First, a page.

PRIVATE RENTED SECTOR
I’m proud of the journey we’ve been on to position ourselves as one of Manchester’s leading Property Management Companies and I’d go as far as to say that we are one of the best in our field at what we do. It’s been done through a period of real depression in residential property and it’s the past – the future is far more promising for both residential and Manchester.
PRS – What are we talking about
Rather than debate that here, I’ll put it very simply what area I regard as PRS as the Private Rented Sector is one that been around for a while. I am talking about City Centre High Density Housing (apartments and flats in old money) which have been designed from the outset to rent to customers and owned by one asset owner and managed by one asset manager.
I am hosting a Breakfast panel discussion on Wednesday in MIPIM (Cannes) at the Manchester bar and one thing that is a given, nationally and locally, is the all-time high demand that has been doubling since 2005 due to PRS. That’s a doubling of Private Renters not social housing stock and this has been coupled with minimal or no supply of stock in the regions. Manchester needs more apartments and needs a lot of them over the course of many years to meet the demand the city has and for it to grow alongside its aspirations.
Manchester Place has the inviable task of working with partners to deliver 55k homes in around 15 years. These won’t all be flats but we assess there’s around 30 schemes or so in the public domain with around 12k units being flats in Manchester and Salford. I believe those apartments could arrive soon enough.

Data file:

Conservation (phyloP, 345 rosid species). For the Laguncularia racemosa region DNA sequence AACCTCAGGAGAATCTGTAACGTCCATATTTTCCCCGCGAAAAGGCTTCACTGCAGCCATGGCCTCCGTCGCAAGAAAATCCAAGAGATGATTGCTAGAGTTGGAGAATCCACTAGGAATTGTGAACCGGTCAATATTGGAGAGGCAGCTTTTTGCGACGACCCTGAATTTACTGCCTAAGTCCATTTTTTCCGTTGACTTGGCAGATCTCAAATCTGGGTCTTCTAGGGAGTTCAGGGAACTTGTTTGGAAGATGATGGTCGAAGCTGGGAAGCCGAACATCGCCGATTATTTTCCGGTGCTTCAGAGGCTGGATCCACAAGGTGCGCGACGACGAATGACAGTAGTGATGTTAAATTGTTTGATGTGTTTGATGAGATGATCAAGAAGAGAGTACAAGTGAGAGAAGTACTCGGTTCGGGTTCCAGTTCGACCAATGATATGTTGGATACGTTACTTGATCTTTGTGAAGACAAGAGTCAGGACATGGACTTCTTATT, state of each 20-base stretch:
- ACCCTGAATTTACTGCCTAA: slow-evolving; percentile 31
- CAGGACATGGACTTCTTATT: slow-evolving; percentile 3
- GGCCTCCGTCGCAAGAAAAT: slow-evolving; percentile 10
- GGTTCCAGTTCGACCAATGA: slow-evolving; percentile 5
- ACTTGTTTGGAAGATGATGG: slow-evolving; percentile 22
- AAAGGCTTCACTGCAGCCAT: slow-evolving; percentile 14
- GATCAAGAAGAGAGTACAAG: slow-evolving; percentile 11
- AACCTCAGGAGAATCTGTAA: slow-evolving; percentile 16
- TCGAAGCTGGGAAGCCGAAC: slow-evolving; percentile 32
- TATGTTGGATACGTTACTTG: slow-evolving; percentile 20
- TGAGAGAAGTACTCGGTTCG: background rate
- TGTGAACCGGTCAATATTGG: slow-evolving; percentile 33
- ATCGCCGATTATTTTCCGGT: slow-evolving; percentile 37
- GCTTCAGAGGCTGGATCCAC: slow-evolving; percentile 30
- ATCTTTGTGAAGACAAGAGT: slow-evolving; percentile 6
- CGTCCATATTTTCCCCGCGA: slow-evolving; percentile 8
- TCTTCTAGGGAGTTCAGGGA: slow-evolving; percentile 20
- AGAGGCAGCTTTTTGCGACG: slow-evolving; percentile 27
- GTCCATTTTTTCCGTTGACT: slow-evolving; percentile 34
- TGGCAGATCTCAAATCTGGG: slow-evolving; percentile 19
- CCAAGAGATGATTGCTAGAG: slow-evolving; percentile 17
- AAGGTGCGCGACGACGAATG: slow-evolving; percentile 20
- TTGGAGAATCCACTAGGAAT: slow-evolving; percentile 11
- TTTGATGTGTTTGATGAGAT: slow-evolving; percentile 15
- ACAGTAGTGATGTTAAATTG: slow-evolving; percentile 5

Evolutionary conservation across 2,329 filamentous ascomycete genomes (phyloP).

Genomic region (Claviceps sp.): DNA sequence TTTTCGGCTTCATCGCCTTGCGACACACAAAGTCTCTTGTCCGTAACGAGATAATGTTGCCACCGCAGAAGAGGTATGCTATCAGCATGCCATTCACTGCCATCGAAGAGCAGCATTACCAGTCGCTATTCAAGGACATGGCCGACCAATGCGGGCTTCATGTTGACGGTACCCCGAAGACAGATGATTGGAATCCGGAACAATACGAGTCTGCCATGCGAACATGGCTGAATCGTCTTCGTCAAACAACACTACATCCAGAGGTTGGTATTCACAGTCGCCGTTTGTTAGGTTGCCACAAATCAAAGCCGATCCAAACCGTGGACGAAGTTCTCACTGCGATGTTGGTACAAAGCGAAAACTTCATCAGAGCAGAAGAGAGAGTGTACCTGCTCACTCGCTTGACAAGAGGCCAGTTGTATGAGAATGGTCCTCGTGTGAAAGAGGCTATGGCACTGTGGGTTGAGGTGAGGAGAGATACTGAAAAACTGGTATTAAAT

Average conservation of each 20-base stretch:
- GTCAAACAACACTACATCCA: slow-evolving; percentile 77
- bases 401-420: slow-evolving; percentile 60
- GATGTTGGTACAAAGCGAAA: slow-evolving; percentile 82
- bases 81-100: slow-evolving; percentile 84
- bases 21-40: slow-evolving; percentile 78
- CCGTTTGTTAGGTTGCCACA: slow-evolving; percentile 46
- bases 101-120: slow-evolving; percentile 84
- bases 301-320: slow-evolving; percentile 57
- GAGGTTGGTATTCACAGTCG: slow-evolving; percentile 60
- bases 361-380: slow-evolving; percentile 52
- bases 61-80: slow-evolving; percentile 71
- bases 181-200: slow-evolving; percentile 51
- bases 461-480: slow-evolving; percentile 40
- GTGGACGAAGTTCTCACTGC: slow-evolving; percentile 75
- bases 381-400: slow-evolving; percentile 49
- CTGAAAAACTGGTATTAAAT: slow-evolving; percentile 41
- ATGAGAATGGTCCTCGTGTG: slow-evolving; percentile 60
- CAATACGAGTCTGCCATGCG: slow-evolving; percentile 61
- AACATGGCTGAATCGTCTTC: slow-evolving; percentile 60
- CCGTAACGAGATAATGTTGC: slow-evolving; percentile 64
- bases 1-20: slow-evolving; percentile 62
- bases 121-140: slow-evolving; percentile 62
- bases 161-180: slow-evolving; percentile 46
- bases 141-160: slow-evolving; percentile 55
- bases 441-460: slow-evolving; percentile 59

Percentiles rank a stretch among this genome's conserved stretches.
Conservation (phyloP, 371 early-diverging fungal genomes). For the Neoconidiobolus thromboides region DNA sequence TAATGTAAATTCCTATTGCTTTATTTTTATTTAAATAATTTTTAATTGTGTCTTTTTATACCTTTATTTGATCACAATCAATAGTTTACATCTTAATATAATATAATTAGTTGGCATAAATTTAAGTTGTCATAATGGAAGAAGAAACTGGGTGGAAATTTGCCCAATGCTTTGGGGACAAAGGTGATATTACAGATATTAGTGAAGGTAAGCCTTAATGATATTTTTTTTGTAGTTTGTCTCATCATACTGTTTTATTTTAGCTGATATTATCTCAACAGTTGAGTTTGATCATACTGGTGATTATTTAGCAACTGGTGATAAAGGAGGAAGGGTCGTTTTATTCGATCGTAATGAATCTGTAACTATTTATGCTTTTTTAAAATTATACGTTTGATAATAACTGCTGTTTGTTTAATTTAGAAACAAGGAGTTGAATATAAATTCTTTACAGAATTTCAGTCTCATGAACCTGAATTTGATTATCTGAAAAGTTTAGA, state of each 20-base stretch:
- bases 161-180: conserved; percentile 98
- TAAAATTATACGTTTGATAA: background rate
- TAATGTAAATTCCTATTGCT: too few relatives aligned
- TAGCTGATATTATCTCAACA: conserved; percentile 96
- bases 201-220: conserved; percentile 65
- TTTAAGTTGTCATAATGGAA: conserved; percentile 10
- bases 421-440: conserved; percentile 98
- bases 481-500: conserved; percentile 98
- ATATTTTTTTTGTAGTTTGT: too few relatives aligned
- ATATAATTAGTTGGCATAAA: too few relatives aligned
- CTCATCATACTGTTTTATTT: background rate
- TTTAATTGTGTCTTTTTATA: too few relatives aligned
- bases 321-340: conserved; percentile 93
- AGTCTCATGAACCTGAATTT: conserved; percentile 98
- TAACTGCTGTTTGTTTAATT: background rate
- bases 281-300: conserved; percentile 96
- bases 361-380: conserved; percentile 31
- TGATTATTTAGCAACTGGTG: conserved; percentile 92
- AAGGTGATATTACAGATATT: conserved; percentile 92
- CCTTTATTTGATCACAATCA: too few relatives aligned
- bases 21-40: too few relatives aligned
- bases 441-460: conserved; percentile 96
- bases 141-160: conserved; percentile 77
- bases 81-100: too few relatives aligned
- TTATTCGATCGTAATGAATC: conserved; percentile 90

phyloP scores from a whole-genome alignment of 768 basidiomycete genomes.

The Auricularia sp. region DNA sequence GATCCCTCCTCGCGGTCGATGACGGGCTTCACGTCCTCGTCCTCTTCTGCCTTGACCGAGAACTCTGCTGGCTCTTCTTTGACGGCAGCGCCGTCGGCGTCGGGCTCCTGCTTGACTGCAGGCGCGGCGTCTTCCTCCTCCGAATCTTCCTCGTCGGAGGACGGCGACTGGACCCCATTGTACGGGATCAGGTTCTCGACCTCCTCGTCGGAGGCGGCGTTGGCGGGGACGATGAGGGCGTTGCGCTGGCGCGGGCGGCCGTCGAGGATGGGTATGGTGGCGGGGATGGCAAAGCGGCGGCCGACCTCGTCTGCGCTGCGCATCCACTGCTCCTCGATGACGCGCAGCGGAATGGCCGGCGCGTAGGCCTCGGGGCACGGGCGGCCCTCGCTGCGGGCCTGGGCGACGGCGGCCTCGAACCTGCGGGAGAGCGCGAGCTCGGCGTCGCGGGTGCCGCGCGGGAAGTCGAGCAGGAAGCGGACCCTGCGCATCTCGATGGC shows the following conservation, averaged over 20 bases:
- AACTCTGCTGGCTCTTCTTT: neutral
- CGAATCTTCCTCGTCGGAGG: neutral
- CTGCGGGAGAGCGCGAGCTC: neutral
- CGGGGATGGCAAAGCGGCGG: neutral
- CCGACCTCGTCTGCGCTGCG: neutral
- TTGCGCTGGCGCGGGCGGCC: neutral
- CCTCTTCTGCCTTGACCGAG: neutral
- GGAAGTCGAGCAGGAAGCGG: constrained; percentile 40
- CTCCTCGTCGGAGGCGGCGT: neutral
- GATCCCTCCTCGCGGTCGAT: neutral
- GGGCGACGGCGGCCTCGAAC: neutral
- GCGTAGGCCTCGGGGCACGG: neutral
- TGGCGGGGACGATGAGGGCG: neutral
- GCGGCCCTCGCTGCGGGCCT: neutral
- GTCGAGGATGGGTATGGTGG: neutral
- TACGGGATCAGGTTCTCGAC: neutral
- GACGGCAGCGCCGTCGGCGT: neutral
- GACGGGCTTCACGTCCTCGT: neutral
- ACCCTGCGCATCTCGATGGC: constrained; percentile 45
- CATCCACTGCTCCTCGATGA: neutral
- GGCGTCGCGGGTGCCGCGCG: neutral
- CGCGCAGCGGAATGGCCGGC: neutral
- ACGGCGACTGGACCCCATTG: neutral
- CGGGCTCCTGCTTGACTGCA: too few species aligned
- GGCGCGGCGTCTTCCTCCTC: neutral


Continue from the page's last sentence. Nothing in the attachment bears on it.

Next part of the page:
Will PRS / Build To Rent on this scale Work?
Renting in the city centre is not new, 83% of our city centre units are buy to let but the way in which this market will evolve will be new over the next 5 years. PRS or Build to Rent works financially from Management and Life Cycle cost point of view – we’ve modelled several sized schemes and compared with the typical freeholder, letting agent and managing agent approach and costs savings are 40% or so.
PRS scheme should be viewed as Net Operating Income and whilst this is impacted on every aspect of the design, management and type of services you wish to provide, we believe this can range from 70 to 80% Net, most sensible scheme costs account for around 21 to 25% of gross revenue.
Moreover, going back to the customer (formerly known as a tenant), developments and the apartments, including the type, furniture and finishes, can be designed with them in mind from the outset as the PRS scheme will want a long standing relationship with their market. I honestly believe we’ll see an exodus of tenants from private rented stock that’s 10 years old into the new, better equipped schemes as PRS schemes hit the market in 2016 to 2018.
For Residential Asset Managers like ourselves, the whole dynamic changes. Many agents see apartment owners as a bottomless pit of charges and levies to make up for their poor cost management of a scheme. Having one agent looking after the scheme, the apartments and the customers appointed by the Asset Owner changes this completely and I believe PRS will see a natural improvement in quality on this aspect alone.
New Look Residential
With the scale of schemes (300 to 800 units), cost and scale efficiencies, focus on customer care and quality management and a whole range of new facilities and services, the landscape of residential is about to change. I think it couldn’t come soon enough and I am 100% confident it will be far better than the last curve.
We’ll be posting lots more on www.manchesterprs.co.uk from our work out here in MIPIM and the residential survey conducted in the preceding 3 months, including a very colourful and we hope, insightful infographic.